The standard of review was correctness, given that the central question was a question of mixed fact and law, dealing with whether the conduct of the Executive Director was a breach of the Tribunal’s Rule. The Court held that the Tribunal had erred in concluding that the DVBIA Executive Director’s comments breached the Rule. The comments made did not “include any information that the Rule was intended to protect.” It was permissible to refer to remedies claimed in an original complaint and even to state that DVBIA had agreed to all remedies except one. The Court quashed the decision and moved on to a consideration of whether the Order for costs should fall.
The issue of quantum of costs is discretionary and is therefore subject to deference according to the provisions of the Administrative Tribunal Act which, s.59, which provides that a court must not set aside a discretionary decision unless it is patently unreasonable. In this case, the Order for costs failed because there was no longer a basis for an award of costs, even though the quantum of costs was not demonstrated to be patently unreasonable.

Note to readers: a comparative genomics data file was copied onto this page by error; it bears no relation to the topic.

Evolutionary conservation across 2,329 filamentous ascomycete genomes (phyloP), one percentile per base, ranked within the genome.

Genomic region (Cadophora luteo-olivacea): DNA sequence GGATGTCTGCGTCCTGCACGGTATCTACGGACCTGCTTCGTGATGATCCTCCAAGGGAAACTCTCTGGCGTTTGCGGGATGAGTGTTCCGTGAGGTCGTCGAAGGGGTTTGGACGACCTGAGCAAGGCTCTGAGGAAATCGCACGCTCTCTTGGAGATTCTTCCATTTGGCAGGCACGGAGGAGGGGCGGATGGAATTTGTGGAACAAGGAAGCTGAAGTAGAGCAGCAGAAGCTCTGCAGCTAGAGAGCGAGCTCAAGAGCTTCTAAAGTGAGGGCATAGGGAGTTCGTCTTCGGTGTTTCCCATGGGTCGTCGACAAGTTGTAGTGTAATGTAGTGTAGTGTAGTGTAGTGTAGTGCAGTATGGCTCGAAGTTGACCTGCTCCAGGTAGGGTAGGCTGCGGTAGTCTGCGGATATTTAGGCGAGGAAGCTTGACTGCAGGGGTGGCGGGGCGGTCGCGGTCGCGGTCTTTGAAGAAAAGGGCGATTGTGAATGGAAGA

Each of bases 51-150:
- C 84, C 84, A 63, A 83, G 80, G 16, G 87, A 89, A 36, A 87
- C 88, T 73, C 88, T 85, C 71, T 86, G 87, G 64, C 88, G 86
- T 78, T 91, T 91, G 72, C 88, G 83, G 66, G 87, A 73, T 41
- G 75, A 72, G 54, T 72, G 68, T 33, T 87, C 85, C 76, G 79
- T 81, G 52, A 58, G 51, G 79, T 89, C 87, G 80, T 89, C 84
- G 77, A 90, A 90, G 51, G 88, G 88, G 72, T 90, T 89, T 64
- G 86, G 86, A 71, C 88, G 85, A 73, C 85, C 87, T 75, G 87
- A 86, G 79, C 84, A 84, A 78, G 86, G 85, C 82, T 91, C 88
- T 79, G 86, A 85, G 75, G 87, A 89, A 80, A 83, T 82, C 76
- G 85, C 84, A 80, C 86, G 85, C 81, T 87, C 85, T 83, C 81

DVBIA had also applied for summary dismissal of the complaint made by Pivot and VANDU. At the time the application came on for hearing the basis of the summary dismissal application was that the Complainants had no evidence to support their complaint. After the application to dismiss was dismissed, DVBIA sought to renew it and at that time Pivot indicated that evidence had been obtained which would be relied on at the hearing of the matter. The Court therefore found that the issue was moot and adjourned the application generally.
The Tribunal’s decision that confidentiality attaching to settlement meeting discussions had been breached was quashed, with costs for that portion of the hearing awarded to the DVBIA.